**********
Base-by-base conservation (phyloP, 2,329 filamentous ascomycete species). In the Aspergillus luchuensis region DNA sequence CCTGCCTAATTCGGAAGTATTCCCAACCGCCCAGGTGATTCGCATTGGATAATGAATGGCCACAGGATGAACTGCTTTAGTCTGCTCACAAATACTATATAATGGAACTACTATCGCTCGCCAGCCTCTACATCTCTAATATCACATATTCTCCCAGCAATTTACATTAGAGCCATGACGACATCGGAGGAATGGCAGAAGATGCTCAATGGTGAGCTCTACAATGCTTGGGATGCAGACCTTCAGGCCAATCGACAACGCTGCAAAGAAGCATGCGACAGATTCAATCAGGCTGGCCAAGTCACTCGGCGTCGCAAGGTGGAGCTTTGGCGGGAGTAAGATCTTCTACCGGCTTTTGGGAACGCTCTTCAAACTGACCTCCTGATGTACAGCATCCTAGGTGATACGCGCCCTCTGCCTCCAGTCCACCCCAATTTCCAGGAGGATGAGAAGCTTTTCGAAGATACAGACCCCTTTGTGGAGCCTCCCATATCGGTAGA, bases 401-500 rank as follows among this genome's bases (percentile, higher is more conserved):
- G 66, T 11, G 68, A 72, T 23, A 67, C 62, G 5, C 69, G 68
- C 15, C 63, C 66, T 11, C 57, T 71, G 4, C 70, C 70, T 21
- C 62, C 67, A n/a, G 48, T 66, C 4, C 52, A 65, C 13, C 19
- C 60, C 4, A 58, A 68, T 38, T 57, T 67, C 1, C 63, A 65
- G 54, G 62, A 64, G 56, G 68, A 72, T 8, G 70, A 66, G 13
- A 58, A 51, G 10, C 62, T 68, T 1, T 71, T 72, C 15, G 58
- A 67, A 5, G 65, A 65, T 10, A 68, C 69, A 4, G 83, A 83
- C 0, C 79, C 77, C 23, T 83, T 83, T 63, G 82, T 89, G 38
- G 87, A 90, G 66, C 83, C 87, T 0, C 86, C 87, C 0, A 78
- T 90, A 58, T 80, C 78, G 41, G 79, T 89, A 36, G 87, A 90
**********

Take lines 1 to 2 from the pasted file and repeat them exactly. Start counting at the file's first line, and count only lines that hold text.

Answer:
Base-by-base conservation (phyloP, 2,329 filamentous ascomycete species). In the Aspergillus luchuensis region DNA sequence CCTGCCTAATTCGGAAGTATTCCCAACCGCCCAGGTGATTCGCATTGGATAATGAATGGCCACAGGATGAACTGCTTTAGTCTGCTCACAAATACTATATAATGGAACTACTATCGCTCGCCAGCCTCTACATCTCTAATATCACATATTCTCCCAGCAATTTACATTAGAGCCATGACGACATCGGAGGAATGGCAGAAGATGCTCAATGGTGAGCTCTACAATGCTTGGGATGCAGACCTTCAGGCCAATCGACAACGCTGCAAAGAAGCATGCGACAGATTCAATCAGGCTGGCCAAGTCACTCGGCGTCGCAAGGTGGAGCTTTGGCGGGAGTAAGATCTTCTACCGGCTTTTGGGAACGCTCTTCAAACTGACCTCCTGATGTACAGCATCCTAGGTGATACGCGCCCTCTGCCTCCAGTCCACCCCAATTTCCAGGAGGATGAGAAGCTTTTCGAAGATACAGACCCCTTTGTGGAGCCTCCCATATCGGTAGA, bases 401-500 rank as follows among this genome's bases (percentile, higher is more conserved):
- G 66, T 11, G 68, A 72, T 23, A 67, C 62, G 5, C 69, G 68